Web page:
posted 06-04-2002 05:06 PM ET (US)
If you want to test locations, mount the transducer mounting bracket to a 1x3 pine board, flush at one end of the board. Use a C-clamp to clamp the pine board to the transom and go for a test drive.
posted 06-05-2002 04:03 PM ET (US)
Jim, What a great idea (pine board)... I just got a new x91 and was wondering how to install the transducer right on the first try... Have clamp, have board, will test...
Thanks for the idea...
posted 06-06-2002 12:59 PM ET (US)
Difficult to "glue" starboard to anything. To "glue" two pieces of starboard together, you gotta buy the two part adhesive that starboard came up with. I simply made a piece of starboard to fit the screw holes from the previous owners rig, and screwed it down with those existing holes, which kept me from having to add more holes.
posted 06-18-2002 09:46 PM ET (US)
I'm not getting very good images on my new Garmin GPSMap 168. My installation tallies with the article and the photo, but I'm wondering if I should change the tilt on the transducer. Right now it's absolutely parallel with the line of the bottom of the hull--I checked it by holding a yardstick flat against the hull. Should I tilt out more to allow for the way the hull actually sits in the water?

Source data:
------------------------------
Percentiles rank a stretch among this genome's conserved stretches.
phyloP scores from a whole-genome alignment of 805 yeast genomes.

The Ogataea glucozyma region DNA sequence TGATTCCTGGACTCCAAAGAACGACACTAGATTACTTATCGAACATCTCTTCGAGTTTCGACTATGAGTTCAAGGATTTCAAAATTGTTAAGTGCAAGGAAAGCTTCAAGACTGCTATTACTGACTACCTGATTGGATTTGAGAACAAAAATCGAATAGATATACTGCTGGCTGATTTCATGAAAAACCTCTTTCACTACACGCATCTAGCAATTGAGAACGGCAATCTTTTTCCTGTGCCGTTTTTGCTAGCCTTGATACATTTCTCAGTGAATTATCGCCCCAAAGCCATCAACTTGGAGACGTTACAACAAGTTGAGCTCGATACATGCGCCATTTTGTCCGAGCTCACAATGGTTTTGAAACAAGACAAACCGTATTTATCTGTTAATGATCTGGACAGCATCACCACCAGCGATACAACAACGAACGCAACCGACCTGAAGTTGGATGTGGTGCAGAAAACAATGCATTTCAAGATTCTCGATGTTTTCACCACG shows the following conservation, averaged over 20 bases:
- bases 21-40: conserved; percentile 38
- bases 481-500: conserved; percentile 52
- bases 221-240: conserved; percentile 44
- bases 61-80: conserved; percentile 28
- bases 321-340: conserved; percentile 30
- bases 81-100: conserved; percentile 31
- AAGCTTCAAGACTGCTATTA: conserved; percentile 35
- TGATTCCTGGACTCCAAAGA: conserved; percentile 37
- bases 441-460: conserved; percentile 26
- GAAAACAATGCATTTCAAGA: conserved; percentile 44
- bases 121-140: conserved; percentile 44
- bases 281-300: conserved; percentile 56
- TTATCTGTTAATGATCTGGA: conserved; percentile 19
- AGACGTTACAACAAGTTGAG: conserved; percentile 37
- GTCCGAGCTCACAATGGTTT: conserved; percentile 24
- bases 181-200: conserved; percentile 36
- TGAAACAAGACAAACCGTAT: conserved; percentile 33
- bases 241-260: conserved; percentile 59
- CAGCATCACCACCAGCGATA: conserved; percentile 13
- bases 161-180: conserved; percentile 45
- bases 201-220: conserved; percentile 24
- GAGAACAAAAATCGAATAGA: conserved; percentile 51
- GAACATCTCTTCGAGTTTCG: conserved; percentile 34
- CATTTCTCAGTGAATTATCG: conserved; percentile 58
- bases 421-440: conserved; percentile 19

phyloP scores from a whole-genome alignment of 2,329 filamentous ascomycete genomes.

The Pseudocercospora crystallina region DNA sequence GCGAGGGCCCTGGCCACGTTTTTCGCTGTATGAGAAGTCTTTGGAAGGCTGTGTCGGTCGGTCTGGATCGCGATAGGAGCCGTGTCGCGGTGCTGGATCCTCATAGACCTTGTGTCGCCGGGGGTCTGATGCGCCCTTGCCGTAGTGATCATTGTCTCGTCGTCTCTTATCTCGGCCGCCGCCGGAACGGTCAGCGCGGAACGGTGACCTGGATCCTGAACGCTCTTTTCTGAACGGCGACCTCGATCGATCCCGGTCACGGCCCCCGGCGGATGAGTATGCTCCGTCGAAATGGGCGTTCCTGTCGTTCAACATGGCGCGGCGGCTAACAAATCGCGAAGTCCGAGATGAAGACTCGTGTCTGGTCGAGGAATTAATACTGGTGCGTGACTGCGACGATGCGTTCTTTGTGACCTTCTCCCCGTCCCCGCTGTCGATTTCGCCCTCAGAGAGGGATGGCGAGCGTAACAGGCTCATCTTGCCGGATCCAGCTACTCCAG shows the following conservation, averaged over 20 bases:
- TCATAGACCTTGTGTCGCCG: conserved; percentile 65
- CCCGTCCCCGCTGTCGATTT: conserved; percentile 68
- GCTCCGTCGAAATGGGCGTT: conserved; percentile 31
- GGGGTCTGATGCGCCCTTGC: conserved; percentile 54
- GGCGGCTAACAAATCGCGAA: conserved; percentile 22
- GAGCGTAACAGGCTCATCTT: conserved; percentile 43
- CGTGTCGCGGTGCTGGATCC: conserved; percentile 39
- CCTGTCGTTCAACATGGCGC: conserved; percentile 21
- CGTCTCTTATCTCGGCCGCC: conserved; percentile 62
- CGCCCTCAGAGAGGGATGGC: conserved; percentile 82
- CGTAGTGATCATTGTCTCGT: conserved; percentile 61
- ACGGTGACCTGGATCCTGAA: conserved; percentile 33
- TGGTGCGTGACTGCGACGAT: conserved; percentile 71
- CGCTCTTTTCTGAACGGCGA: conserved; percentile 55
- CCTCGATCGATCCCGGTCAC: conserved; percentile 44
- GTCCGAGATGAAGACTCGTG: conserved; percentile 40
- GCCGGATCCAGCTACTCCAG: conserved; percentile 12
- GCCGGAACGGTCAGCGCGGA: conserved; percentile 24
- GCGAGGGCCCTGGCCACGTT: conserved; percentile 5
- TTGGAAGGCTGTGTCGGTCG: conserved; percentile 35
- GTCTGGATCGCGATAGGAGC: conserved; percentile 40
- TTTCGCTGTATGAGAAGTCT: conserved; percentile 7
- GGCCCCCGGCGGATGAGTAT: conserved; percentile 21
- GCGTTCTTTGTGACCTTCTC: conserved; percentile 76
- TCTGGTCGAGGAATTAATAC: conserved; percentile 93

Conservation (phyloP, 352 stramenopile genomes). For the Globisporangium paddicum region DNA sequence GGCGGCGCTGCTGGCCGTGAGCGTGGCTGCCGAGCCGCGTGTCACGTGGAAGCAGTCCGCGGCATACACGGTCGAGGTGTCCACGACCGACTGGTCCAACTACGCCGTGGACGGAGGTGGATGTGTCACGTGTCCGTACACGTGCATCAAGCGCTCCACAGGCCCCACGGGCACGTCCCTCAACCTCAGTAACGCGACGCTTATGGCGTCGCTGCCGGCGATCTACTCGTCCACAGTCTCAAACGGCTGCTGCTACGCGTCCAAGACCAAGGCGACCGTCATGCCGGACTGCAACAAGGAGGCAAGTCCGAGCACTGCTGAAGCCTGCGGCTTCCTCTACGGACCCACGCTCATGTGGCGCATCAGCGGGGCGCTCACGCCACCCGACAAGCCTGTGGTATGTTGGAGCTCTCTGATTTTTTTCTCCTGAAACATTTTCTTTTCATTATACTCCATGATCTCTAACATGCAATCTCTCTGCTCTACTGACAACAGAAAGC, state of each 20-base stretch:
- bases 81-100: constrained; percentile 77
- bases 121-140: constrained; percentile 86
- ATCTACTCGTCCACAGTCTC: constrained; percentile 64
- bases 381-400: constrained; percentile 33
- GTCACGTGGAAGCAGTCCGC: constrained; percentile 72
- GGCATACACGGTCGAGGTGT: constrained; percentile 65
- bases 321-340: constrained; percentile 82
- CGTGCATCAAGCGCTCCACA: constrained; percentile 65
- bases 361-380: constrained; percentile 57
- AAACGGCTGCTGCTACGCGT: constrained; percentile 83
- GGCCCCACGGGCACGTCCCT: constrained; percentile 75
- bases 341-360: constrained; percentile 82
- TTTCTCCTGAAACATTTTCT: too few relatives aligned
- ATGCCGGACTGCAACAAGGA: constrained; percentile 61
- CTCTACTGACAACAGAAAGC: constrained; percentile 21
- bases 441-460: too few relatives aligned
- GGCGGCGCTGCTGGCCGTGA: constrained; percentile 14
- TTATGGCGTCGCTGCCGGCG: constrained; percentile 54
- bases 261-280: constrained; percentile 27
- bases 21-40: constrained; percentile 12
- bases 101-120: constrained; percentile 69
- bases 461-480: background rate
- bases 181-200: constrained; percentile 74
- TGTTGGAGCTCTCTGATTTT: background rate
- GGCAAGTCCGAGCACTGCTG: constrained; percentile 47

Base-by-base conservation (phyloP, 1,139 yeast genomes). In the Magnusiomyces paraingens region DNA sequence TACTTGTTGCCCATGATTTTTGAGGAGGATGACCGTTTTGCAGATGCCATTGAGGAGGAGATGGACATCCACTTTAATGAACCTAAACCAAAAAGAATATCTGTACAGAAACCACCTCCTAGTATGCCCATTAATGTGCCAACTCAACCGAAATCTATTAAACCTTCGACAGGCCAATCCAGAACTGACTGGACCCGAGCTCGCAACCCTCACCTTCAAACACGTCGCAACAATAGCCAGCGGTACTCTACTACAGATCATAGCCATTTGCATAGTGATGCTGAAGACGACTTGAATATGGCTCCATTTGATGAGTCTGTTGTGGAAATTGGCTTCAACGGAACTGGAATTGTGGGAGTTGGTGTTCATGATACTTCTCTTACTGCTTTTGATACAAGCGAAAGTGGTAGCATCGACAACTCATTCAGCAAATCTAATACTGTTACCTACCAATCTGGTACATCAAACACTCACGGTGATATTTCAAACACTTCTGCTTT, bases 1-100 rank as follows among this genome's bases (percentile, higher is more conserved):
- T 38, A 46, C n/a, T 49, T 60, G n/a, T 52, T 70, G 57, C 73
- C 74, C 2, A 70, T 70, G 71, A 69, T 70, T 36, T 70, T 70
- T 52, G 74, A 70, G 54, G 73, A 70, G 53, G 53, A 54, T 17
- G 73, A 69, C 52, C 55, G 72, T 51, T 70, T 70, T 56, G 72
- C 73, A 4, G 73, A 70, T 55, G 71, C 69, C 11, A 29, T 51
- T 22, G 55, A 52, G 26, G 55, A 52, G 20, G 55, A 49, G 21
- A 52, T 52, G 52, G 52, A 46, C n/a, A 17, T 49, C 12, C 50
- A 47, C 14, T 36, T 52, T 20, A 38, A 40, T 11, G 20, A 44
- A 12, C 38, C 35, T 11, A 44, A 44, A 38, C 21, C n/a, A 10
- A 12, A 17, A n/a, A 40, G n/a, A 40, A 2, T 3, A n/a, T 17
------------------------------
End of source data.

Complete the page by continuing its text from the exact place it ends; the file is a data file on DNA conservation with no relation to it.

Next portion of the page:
posted 07-11-2006 12:55 AM ET (US)
I recently bought a 1995 21' Outrage that came with a Lowrance LMS-350A fishfinder. The unit has some problems that Lowrance is not willing to try to repair, so I've decided to upgrade to a Lowrance LCX-17M, which I ordered with a dual-frequency transducer.
The existing transducer and speed sensor are mounted on the transom with the wires routed up and over the transom. I'm keeping the boat in the water at a marina, and it's a pretty major pain to pull it out of the water. I don't mind putting on a wetsuit and small scuba tank to tackle the mounting with a hand drill and screwdriver, but I noticed in the reference article this thread is linked to that use of caulking is necessary to avoid water intrusion into the transom.